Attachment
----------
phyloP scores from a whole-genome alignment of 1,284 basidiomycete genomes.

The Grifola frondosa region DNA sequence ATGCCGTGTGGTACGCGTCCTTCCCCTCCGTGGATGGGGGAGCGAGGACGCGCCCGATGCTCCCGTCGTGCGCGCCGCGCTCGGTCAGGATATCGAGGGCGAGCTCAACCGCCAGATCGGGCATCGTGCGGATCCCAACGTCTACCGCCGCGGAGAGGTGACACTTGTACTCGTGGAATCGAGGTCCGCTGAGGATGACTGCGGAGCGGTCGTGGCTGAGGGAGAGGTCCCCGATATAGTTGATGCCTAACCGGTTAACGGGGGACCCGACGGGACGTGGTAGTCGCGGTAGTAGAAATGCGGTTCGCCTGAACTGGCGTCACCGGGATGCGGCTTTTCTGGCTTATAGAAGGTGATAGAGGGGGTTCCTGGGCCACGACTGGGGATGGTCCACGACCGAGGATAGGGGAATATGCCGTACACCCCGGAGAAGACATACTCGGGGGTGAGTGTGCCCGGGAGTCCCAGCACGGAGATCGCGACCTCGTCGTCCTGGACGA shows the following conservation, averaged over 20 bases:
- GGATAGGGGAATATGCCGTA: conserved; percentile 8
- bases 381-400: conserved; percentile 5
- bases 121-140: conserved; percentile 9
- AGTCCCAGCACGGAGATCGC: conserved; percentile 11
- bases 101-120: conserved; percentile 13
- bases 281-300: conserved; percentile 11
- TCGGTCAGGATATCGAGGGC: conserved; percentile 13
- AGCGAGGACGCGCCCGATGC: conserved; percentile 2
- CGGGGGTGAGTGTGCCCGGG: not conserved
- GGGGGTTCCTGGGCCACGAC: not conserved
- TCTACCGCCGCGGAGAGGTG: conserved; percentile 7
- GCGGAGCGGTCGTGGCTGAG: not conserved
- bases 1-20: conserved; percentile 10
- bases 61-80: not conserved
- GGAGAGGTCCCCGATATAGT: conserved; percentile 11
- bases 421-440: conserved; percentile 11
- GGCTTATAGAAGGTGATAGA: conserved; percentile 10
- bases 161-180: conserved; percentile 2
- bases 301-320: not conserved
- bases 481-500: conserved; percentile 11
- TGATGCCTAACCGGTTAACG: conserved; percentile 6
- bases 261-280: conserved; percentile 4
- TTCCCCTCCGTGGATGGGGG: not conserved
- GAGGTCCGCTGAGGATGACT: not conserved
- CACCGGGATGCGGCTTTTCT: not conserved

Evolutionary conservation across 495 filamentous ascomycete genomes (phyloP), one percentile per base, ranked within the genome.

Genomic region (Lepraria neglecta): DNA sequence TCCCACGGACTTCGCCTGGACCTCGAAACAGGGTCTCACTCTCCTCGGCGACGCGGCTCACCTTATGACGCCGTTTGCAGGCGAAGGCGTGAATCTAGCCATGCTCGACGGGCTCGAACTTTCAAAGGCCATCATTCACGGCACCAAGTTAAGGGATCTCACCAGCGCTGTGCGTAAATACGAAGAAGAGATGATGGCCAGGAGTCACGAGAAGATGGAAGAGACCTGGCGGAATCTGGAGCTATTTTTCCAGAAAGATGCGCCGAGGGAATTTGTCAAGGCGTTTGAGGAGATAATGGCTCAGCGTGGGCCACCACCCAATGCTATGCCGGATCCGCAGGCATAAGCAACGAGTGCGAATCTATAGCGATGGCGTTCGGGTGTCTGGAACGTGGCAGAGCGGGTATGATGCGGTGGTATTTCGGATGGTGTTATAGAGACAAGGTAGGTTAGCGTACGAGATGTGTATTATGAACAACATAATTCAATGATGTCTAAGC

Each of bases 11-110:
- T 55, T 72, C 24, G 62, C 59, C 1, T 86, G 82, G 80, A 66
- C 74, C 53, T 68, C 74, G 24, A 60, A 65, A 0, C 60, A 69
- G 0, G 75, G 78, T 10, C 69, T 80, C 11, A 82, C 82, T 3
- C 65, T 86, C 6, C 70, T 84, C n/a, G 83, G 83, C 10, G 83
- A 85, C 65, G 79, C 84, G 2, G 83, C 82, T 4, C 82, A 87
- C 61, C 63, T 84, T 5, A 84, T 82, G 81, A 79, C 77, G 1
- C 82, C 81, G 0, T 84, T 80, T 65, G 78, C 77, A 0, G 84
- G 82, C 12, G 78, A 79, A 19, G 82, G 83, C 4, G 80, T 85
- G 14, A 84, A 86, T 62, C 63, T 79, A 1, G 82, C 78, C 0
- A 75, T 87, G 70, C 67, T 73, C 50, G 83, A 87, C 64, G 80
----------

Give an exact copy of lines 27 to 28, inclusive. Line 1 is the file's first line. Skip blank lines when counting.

- CACCGGGATGCGGCTTTTCT: not conserved

Evolutionary conservation across 495 filamentous ascomycete genomes (phyloP), one percentile per base, ranked within the genome.